When Major Steve Anderson of the Kentucky State Militia fired up a shortwave transmitter and gave birth to Kentucky State Militia Radio (KSMR) this month, it’s not clear whether or not he knew he was making history.
The amateur and shortwave radio bands are heavily populated by militia and other “patriot” broadcasters who criticize the federal government for regularly overstepping its Constitutional bounds. In many cases, these broadcasters advocate isolation from anything federal in nature.
Anderson falls into this category: last year he turned in his amateur radio license to the FCC as a symbolic gesture of detachment from the reins of federal authority. Continue reading “KSMR Makes History”
Unlike their microradio cousins operating on the FM dial, shortwave pirate broadcasters aren’t in the game to serve a specific community – unless you include those who’ve turned the hobby of scanning the shortwave bands into a science.
Shortwave radio broadcasting and listening is a very different sport from low power FM. Both types of broadcasters use only dozens of watts to get a signal out but FM signals are very localized. They only travel in a line-of-sight fashion, at best covering dozens of miles.
Shortwave radio, on the other hand, takes advantage of the upper levels of the atmosphere to extend their range. Using the electrically charged particles in the ionosphere, it is possible for a shortwave signal to “skip” through this layer and be heard hundreds or thousands of miles away.
This provides a fascinating challenge to the shortwave listener, who must optimize their receiving antennas and other equipment to best pick up these whispers of pirate radio. Continue reading “Shortwave Bonanza”
Being a radio pirate isn’t easy. Going on the air without a license means having to evade the FCC and there’s often the need to broadcast “on the run” – moving from location to location, trying to stay clear of the law.
Shortwave pirates face additional challenges that unlicensed FM stations do not – the range of an FM station’s signal is much, much shorter. FM signals travel in a “line-of-sight” manner – the only receivers that can pick up an FM signal are those that can “see” the transmitting antenna. It takes thousands of watts to cover a few dozen miles on the FM band.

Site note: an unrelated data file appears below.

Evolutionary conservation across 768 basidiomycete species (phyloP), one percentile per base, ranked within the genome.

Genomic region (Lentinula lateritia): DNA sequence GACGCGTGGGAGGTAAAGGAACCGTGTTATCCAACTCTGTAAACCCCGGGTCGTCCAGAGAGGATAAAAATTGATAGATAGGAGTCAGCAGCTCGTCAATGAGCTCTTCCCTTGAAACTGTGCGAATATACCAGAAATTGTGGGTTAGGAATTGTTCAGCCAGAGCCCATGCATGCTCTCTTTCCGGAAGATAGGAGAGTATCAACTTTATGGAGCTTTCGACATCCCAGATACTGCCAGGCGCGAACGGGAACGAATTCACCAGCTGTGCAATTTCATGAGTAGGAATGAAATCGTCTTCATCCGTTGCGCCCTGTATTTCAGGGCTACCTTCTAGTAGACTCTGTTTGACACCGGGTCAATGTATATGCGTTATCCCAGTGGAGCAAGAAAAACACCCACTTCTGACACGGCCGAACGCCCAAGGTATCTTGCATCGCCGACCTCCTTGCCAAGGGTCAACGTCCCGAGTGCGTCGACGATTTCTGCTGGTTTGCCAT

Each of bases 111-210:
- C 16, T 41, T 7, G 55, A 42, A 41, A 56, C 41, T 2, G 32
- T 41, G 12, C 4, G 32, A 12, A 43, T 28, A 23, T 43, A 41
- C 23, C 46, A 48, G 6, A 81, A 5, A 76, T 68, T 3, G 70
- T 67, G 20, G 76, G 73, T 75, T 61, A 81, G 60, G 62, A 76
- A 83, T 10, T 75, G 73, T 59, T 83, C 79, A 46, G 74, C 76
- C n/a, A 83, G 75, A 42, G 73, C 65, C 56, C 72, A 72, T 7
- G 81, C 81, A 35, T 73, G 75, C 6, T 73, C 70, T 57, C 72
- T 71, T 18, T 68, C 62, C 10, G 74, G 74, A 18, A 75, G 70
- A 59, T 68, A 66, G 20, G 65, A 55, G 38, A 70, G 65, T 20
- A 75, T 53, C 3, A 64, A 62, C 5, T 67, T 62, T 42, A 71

Due to the tendency of shortwave signals to propagate through the atmosphere, it is possible for a 10-watt signal on the shortwave band to travel hundreds – even thousands – of miles. Continue reading “Summer and Shortwave”
With Halloween just around the corner, preparations are being made among many in the free radio community to make 1999’s celebration of this dark (and often demented) holiday one to remember.
Holiday broadcasts tend to be the purview of shortwave pirates, who put on some memorable broadcasts around Christmas, Valentine’s Day, Labor Day, the Fourth of July, and April Fool’s Day. But for some reason, for Halloween many tend to pull out all the stops.
At least one broadcaster has already announced his intentions to take to the airwaves on Halloween. Others will surely follow – shortwave pirates tend to pack more creativity into every minute of their shows than any other kind of unlicensed broadcaster, and the fact that Halloween falls on a Sunday may result in some broadcasters spacing out their shows to make the whole weekend a lot of fun. At least one has begun celebrating a week early. Continue reading “Tricks and Treats”